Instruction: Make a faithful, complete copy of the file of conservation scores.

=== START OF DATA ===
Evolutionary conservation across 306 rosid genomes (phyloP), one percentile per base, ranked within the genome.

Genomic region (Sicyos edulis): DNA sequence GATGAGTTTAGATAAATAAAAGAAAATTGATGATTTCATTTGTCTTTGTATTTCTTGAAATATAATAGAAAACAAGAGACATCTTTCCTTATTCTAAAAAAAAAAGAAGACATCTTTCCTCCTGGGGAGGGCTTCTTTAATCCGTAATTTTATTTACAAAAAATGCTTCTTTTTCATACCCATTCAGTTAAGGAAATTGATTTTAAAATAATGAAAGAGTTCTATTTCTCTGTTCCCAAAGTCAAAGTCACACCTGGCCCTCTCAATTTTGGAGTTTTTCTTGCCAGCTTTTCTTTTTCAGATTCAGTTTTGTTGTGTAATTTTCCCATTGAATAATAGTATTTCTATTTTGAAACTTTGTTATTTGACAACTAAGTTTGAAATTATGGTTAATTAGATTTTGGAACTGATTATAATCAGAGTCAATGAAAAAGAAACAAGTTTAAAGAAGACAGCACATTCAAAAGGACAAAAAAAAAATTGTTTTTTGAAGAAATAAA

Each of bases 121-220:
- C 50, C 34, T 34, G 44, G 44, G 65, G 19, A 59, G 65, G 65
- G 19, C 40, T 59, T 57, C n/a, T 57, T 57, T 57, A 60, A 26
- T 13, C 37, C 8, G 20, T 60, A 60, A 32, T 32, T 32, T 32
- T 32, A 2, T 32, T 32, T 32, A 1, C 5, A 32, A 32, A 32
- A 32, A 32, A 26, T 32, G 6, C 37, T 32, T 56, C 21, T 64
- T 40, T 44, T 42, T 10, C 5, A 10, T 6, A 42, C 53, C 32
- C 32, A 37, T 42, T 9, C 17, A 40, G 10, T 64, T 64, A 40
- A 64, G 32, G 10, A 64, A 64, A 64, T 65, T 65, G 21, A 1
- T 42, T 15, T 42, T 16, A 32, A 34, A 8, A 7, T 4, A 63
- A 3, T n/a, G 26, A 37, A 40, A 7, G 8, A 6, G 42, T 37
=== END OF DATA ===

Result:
Evolutionary conservation across 306 rosid genomes (phyloP), one percentile per base, ranked within the genome.

Genomic region (Sicyos edulis): DNA sequence GATGAGTTTAGATAAATAAAAGAAAATTGATGATTTCATTTGTCTTTGTATTTCTTGAAATATAATAGAAAACAAGAGACATCTTTCCTTATTCTAAAAAAAAAAGAAGACATCTTTCCTCCTGGGGAGGGCTTCTTTAATCCGTAATTTTATTTACAAAAAATGCTTCTTTTTCATACCCATTCAGTTAAGGAAATTGATTTTAAAATAATGAAAGAGTTCTATTTCTCTGTTCCCAAAGTCAAAGTCACACCTGGCCCTCTCAATTTTGGAGTTTTTCTTGCCAGCTTTTCTTTTTCAGATTCAGTTTTGTTGTGTAATTTTCCCATTGAATAATAGTATTTCTATTTTGAAACTTTGTTATTTGACAACTAAGTTTGAAATTATGGTTAATTAGATTTTGGAACTGATTATAATCAGAGTCAATGAAAAAGAAACAAGTTTAAAGAAGACAGCACATTCAAAAGGACAAAAAAAAAATTGTTTTTTGAAGAAATAAA

Each of bases 121-220:
- C 50, C 34, T 34, G 44, G 44, G 65, G 19, A 59, G 65, G 65
- G 19, C 40, T 59, T 57, C n/a, T 57, T 57, T 57, A 60, A 26
- T 13, C 37, C 8, G 20, T 60, A 60, A 32, T 32, T 32, T 32
- T 32, A 2, T 32, T 32, T 32, A 1, C 5, A 32, A 32, A 32
- A 32, A 32, A 26, T 32, G 6, C 37, T 32, T 56, C 21, T 64
- T 40, T 44, T 42, T 10, C 5, A 10, T 6, A 42, C 53, C 32
- C 32, A 37, T 42, T 9, C 17, A 40, G 10, T 64, T 64, A 40
- A 64, G 32, G 10, A 64, A 64, A 64, T 65, T 65, G 21, A 1
- T 42, T 15, T 42, T 16, A 32, A 34, A 8, A 7, T 4, A 63
- A 3, T n/a, G 26, A 37, A 40, A 7, G 8, A 6, G 42, T 37